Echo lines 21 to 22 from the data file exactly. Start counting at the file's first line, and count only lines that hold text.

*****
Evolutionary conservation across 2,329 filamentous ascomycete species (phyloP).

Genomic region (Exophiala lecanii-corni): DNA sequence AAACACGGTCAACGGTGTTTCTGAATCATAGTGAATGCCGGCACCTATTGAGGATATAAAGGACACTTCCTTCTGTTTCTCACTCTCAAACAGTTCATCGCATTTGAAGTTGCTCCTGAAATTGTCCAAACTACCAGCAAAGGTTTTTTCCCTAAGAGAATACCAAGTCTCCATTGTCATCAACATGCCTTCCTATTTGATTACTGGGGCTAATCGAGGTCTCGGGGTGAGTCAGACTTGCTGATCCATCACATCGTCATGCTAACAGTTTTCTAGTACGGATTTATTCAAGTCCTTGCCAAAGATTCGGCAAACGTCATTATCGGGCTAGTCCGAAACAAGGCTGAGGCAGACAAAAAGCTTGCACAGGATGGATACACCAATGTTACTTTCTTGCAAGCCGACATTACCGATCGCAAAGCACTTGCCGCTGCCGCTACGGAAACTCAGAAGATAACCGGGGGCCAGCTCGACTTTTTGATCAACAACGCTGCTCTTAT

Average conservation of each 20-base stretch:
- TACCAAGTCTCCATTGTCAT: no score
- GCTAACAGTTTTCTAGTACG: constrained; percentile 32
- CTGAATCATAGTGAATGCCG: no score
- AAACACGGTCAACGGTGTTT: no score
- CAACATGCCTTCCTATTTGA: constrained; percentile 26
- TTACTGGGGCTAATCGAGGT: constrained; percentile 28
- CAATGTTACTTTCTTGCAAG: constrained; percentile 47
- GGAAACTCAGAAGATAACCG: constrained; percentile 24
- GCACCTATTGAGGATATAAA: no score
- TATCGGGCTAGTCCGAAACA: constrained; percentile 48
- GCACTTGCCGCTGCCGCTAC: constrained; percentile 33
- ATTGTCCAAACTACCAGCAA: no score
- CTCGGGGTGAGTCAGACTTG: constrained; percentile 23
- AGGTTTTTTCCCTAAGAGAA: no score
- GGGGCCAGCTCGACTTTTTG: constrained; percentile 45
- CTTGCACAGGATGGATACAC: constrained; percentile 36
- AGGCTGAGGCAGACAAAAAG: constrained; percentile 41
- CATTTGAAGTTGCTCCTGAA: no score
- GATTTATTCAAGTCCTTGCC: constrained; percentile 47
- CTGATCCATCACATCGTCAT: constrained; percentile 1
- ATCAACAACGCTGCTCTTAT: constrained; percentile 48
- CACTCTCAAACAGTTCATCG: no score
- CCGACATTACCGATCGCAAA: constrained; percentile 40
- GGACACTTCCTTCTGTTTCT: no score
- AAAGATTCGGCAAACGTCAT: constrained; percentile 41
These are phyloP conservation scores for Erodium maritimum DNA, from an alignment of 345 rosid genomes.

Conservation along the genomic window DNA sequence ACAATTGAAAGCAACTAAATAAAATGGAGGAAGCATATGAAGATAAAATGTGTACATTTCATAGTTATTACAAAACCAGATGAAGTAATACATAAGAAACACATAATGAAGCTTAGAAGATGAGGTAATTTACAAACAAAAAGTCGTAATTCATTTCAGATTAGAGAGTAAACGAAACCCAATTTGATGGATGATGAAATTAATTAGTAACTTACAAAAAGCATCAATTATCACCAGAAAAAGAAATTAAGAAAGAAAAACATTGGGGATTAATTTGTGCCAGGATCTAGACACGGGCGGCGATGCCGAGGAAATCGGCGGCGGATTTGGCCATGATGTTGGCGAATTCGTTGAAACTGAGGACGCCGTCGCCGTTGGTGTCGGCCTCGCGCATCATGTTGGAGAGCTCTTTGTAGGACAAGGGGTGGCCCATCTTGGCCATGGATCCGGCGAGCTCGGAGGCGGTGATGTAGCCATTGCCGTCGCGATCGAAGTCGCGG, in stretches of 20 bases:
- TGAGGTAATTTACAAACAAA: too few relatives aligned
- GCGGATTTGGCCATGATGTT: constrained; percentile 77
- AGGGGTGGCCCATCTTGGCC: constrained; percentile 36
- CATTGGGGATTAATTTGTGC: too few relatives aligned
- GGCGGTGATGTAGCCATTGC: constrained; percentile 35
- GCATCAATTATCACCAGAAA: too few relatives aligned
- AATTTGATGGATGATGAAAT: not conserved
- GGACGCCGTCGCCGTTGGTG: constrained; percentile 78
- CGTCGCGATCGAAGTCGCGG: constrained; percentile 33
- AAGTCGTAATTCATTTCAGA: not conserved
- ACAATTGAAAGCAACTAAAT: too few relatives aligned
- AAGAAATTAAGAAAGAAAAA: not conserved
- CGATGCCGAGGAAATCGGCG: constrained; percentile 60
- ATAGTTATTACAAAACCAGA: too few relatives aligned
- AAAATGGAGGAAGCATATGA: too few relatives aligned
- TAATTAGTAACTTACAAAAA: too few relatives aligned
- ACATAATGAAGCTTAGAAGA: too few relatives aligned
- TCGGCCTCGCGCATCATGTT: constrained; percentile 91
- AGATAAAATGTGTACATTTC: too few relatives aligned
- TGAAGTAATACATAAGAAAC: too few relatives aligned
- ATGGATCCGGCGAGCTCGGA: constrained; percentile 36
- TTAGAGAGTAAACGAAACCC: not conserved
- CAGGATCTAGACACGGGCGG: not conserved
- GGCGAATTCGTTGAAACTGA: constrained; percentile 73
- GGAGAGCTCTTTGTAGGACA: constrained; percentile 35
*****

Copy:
- CATTTGAAGTTGCTCCTGAA: no score
- GATTTATTCAAGTCCTTGCC: constrained; percentile 47